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Can LS-DYNA scale any higher?

Cray, Livermore Software Technology Corporation, the National Center for Supercomputing Applications, and Rolls-Royce are exploring the future of implicit finite element analyses of large-scale models using LS-DYNA and Cray supercomputing technology.

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Processing and memory bottlenecks can run but they can’t hide. Not indefinitely, at least. And especially not when four technology leaders combine efforts against them.

Cray, Livermore Software Technology Corporation (LSTC), the National Center for Supercomputing Applications (NCSA) and Rolls-Royce are partnering on an ongoing project to explore the future of implicit finite element analyses of large-scale models using LS-DYNA, a multiphysics simulation software package, and Cray supercomputing technology. As the scale of finite element models—and the systems they run on—increase, so do scaling issues and the amount of time it takes to run a model.

Understanding that, ultimately, only time and resource constraints limit the size and complexity of implicit analyses (and, subsequently, the insights offered by them), Cray, LSTC, NCSA and Rolls-Royce are focusing on identifying what’s constraining these models as they scale and applying their learnings to enhancing LS-DYNA.

They’re making some surprising discoveries

For the project, Rolls-Royce created a family of dummy engine models using solid elements and as many as 200 million degrees of freedom. Then NCSA ran the models with specialized LS-DYNA variants on “Blue Waters,” their Cray supercomputer system. The biggest challenge they’ve uncovered so far is the need to be able to reorder extremely large sparse matrices to reduce factorization storage and operations. This discovery has led to broader changes in LS-DYNA as well as the exposure and analysis of some unexpected bugs in the software.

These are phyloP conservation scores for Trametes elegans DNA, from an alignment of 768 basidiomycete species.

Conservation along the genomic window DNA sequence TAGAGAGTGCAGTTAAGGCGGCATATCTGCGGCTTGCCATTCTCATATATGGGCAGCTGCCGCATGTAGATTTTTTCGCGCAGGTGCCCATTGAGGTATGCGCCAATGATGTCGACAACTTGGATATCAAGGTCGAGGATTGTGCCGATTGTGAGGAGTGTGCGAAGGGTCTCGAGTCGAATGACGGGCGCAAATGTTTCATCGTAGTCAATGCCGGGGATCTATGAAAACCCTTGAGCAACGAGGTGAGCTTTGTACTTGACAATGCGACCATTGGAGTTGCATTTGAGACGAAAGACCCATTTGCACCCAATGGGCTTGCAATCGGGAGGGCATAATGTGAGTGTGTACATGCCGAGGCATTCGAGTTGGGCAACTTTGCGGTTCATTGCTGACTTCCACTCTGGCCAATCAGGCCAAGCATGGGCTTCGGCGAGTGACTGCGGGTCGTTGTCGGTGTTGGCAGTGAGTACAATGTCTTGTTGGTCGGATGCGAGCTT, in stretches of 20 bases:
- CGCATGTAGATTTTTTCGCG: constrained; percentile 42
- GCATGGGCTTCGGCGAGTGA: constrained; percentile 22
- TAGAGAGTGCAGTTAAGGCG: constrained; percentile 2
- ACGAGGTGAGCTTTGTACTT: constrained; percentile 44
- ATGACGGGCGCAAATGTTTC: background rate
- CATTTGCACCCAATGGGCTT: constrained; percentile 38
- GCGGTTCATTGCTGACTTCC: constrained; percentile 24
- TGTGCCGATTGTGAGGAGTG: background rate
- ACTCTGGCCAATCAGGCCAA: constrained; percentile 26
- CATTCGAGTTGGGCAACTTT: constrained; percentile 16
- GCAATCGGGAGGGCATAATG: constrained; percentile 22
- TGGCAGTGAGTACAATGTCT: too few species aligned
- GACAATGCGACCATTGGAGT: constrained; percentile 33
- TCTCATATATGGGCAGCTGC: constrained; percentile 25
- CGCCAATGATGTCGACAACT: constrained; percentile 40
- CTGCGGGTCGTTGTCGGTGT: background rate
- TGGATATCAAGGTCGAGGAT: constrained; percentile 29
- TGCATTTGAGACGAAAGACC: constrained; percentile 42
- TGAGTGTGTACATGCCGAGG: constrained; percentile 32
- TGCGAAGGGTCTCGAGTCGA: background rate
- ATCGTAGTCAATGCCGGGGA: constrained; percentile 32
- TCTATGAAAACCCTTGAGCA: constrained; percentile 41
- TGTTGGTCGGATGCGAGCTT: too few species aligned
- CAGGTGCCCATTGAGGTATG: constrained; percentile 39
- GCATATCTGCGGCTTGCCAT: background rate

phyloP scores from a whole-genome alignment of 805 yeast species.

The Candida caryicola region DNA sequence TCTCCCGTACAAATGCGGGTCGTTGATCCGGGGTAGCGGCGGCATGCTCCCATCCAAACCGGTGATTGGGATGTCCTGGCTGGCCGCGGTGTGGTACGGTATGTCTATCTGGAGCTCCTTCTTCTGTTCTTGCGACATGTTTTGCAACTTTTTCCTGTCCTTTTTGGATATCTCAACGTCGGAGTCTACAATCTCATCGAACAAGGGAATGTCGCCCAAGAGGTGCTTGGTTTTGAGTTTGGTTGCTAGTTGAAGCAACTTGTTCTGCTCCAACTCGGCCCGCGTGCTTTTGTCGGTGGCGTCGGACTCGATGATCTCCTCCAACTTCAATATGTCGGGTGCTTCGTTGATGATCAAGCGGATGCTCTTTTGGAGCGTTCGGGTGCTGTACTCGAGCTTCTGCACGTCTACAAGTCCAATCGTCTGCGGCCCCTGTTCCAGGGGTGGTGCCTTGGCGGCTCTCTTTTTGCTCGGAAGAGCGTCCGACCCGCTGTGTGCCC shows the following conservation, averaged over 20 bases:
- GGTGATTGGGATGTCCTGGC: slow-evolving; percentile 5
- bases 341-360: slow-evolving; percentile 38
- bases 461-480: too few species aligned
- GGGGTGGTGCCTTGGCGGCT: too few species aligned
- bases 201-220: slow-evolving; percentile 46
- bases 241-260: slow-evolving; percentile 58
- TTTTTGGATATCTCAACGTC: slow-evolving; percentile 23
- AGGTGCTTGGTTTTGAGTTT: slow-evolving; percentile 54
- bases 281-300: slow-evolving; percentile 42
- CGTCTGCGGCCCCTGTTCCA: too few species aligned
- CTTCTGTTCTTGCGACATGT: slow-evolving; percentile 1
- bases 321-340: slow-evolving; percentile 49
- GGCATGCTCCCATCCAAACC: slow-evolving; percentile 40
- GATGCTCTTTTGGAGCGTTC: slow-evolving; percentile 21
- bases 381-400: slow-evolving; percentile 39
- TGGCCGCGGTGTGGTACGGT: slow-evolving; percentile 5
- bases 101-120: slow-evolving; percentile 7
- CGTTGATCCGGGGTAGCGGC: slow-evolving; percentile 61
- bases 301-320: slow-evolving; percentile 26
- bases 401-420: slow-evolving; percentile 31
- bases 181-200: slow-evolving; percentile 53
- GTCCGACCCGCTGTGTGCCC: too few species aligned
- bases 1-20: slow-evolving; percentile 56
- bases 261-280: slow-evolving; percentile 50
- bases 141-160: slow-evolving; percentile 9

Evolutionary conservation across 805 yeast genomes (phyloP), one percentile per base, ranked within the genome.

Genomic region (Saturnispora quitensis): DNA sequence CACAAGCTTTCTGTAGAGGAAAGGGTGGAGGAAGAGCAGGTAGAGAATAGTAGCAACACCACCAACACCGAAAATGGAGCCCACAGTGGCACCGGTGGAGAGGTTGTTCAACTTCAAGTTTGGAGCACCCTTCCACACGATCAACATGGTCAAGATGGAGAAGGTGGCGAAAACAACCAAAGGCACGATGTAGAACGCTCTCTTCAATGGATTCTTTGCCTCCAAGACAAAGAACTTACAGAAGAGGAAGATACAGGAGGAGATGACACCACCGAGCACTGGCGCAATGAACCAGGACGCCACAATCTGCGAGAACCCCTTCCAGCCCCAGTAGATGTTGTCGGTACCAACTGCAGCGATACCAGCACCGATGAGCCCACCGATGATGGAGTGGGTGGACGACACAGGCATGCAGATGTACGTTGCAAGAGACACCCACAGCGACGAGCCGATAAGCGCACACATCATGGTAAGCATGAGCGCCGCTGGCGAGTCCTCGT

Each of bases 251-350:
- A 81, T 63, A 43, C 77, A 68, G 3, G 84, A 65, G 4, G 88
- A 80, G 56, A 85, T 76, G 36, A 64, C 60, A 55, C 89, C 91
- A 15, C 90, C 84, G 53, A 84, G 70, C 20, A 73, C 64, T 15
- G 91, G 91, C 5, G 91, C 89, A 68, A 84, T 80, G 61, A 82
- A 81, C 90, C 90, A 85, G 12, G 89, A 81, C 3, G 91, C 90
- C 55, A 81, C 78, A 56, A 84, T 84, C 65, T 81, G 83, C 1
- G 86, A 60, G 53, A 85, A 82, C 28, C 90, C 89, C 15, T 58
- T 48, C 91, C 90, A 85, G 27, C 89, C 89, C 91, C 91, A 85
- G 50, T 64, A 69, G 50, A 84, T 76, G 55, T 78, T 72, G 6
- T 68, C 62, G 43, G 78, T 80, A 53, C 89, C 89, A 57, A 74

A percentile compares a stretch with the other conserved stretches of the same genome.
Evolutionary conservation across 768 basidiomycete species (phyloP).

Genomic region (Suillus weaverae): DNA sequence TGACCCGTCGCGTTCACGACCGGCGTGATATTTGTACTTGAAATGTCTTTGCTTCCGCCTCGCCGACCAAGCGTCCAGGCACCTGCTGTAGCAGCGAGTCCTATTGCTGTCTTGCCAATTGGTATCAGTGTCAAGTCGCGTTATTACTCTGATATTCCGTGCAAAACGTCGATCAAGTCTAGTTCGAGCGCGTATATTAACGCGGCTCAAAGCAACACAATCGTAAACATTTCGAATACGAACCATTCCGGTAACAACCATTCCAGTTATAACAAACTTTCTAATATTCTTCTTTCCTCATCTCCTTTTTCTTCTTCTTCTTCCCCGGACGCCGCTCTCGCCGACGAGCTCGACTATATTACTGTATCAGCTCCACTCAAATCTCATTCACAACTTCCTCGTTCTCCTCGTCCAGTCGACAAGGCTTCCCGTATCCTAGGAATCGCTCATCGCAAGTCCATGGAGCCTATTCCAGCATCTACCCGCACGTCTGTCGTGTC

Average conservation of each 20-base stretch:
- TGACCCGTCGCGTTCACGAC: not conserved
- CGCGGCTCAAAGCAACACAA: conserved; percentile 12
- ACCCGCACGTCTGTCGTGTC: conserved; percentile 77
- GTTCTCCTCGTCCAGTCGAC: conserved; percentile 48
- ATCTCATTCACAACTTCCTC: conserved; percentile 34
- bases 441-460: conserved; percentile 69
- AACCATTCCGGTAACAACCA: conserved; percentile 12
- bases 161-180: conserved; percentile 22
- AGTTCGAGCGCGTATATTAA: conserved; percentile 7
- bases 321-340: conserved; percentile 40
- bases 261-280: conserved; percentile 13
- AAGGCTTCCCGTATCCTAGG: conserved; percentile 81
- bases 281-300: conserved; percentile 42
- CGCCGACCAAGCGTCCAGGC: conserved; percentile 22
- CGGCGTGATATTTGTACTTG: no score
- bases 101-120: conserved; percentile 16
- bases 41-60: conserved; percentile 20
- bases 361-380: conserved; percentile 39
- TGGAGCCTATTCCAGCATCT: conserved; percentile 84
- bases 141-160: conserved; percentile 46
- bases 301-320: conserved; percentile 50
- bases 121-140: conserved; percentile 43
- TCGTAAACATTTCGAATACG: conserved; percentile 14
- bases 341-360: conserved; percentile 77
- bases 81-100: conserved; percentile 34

After some initial adjustments to LS-DYNA, including integrating LS-GPart (an alternative nested dissection strategy based on half-level sets), the group ran a small dummy engine model with 105 million degrees of freedom to begin their analysis of the software’s scaling. Access to Blue Waters’ thousands of cores represented a rare opportunity to observe performance at this scale—and the opportunity to optimize for it. The researchers got to do both. And it uncovered three interesting scaling bottlenecks—input processing by MPI rank 0, symbolic factorization, and constraint processing.

The group has also run one large engine model simulation. Using a Cray system, this time with newer nodes containing 192 GB of memory per node, the large model ran in 12 hours using 64 nodes.

See how the collaborators reached their conclusions. Read the full white paper, “Increasing the Scale of LS-DYNA Implicit Analysis.”


This blog originally published on cray.com and has been updated and published here on HPE’s Advantage EX blog.



Ting Ting Zhu
Hewlett Packard Enterprise

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About the Author

TingTingZhu

Ting-Ting is a performance engineer and has worked in the HPC field almost 30 years. She joined HPE in January 2020 as part of the Cray acquisition. Her primary focus is performance tuning, optimization, and benchmarking of structural mechanics and dynamics codes. Ting-Ting holds a PhD in mechanical engineering from the University of Texas at Austin.

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